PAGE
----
By Chris Mannix
March 13, 2009

Pacquiao's stunningly swift and brutal win over Ricky Hatton clearly established him as the best fighter in four weight classes: super featherweight, lightweight, junior welterweight and welterweight. Perhaps the only question Pacquiao has left to answer, and one trainer Freddie Roach acknowledged after the Hatton fight, is how the Pac-Man can handle the top counter-puncher. He may get the chance as early as next year in a showdown with the winner of Floyd Mayweather vs. Juan Manuel Marquez.

He's back, so he's in. Mayweather's return has the boxing world abuzz, but it's not enough to earn him the top spot he vacated when he retired. Not with Pacquiao demolishing every opponent put in front of him. The questions about Floyd's fight with Marquez are obvious. But here's a less obvious one: How will Mayweather's body respond to dropping to the 143-pound catch-weight for the first time in four years?

Marquez's power seems to increase with his weight. He ended his first two fights at lightweight with spectacular knockouts and has clearly established himself as the world's dominant 135-pounder. But will it continue to grow at 143 pounds against Mayweather?

The 37-year-old Mosley looked 10 years younger when he dismantled AntonioMargarito in January. Forget titleholder Andre Berto; the world wants to see a rematch between Mosley and Miguel Cotto to determine the true welterweight champion. Failing that, Pacquiao is interested as long as Mosley drops to 143 pounds.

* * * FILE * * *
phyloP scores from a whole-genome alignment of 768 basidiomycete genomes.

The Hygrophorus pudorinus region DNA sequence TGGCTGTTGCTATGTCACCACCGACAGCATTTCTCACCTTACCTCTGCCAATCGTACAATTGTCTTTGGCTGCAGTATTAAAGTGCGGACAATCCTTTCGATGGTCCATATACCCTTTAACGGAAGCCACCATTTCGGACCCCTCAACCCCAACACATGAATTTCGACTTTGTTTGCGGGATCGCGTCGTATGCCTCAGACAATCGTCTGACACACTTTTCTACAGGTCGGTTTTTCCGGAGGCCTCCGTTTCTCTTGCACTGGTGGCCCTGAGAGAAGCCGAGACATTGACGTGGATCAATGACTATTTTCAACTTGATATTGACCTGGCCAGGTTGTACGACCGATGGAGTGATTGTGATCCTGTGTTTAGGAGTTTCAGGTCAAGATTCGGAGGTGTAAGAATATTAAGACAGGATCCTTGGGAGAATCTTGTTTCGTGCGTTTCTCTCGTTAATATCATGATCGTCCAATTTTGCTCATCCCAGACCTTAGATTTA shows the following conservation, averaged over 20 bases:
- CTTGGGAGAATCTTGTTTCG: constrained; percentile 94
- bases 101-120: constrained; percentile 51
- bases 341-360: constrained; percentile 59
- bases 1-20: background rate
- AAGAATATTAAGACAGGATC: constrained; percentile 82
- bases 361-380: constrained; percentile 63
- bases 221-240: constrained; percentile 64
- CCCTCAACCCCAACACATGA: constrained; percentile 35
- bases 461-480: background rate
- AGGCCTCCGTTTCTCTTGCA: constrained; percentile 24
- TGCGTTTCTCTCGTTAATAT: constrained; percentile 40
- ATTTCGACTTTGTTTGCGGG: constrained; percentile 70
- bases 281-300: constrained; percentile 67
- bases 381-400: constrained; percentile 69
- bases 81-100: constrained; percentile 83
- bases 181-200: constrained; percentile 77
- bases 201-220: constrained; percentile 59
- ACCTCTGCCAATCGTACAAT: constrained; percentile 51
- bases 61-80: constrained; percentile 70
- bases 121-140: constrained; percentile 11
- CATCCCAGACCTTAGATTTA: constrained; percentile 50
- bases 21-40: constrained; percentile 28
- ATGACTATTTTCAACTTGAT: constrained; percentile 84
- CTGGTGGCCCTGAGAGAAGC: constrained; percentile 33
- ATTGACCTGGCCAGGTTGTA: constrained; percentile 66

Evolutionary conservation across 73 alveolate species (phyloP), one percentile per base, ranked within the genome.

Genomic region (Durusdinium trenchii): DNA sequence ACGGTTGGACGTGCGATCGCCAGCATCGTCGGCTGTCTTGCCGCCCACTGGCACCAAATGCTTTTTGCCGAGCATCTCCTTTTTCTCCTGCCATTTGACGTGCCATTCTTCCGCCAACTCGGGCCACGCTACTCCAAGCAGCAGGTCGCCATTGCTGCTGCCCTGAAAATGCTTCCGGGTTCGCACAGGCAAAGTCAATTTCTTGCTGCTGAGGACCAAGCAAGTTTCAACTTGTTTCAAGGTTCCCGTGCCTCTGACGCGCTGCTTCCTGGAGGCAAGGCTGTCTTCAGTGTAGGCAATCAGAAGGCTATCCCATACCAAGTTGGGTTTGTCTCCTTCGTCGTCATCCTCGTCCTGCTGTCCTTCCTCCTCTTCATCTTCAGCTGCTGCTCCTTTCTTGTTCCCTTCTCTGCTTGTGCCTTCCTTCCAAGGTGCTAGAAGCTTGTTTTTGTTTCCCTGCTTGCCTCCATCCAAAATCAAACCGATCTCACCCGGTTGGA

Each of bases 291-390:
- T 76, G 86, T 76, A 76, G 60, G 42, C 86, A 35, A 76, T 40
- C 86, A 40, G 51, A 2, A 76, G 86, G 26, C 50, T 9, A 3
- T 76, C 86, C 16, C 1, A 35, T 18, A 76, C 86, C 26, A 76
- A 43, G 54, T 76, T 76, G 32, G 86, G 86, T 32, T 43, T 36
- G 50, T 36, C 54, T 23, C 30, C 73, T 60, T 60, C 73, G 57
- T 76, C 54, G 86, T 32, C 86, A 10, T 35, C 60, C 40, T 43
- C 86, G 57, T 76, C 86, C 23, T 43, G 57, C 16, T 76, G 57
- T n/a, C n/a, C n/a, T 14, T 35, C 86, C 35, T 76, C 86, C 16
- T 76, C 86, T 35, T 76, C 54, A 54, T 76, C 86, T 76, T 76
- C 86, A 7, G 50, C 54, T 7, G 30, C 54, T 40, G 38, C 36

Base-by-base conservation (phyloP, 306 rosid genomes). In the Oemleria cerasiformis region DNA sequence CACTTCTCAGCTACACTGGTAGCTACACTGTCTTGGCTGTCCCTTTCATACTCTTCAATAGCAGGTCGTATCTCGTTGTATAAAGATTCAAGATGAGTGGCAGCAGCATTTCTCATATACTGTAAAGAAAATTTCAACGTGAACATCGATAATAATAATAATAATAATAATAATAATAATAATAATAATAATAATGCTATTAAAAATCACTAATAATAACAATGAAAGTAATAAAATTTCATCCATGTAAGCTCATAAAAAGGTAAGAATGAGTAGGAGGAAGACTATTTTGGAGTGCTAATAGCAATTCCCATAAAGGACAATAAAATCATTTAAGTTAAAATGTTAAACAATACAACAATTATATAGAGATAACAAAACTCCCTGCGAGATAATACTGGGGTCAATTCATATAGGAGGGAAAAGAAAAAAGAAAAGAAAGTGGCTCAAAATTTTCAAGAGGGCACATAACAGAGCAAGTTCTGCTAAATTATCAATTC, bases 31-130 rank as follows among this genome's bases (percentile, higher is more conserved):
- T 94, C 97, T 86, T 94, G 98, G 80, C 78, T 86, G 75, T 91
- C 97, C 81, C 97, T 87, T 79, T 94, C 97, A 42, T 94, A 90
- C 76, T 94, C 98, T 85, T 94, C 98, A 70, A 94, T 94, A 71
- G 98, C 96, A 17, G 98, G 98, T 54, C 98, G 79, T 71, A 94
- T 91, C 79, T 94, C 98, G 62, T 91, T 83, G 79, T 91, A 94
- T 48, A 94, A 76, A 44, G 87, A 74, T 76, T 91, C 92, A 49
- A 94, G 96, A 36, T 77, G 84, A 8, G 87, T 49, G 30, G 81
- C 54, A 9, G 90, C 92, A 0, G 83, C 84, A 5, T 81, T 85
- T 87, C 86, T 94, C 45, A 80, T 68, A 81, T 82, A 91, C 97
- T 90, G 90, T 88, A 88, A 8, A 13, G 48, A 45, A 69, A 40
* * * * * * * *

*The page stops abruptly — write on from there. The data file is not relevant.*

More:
Hopkins has said he will retire in June if he can't find a big fight and there aren't a whole lot out there. After low-balling Tomasz Adamek ($500,000 for a popular and recognized champion?), Hopkins has his sights set on super middleweight champ Carl Froch.

Memo to HBO and Showtime: one of you needs to step up and make Pavlik-Arthur Abraham happen. Because the prospect of watching Pavlik chase Sergio Mora around the ring makes me cringe. If that means enticing Abraham to come Stateside this summer for a look-at-me fight with a fringe contender, so be it. Make it happen. The world needs to see a fight between the two most explosive middleweights in boxing.

Dawson is 6-foot-3, 175 pounds with a frame that looks like it is carved out of granite. So why can't he knock out anyone? You could make the argument that the slick Antonio Tarver is a tough KO (and you would be right), but watching Dawson stall when he seemed to have Tarver reeling in the final four rounds of their light heavyweight title fight on May 9 makes me wonder if Dawson will ever achieve superstar status.

Cotto rebounded nicely from last summer's savage beating at the hands of Antonio Margarito with an equally savage victory over Michael Jennings. Word is that Cotto will fight granite-chinned fellow titleholder Joshua Clottey in June in New York. That's a good fight for Cotto, who will probably have to box for 12 rounds to defeat Clottey.

Williams is a victim of his own success. The more he beats the second-tier fighters, the less the first-tier guys want to fight him. The welterweights won¹t touch him and the junior welterweight division doesn¹t have anyone who could hope to challenge him. That leaves the middleweights. If Pavlik can¹t secure a fight with Abraham, then a showdown with the volume-punching Williams would be a good match.

First, Darchinyan beats (and shuts up) Cristian Mijares. Then he goes out and dismantles Jorge Arce after telling everyone he was going to do just that. My kind of fighter. Rumor has it that Darchinyan is looking to move up to bantamweight to fight either Anselmo Moreno or Joseph Agbeko.

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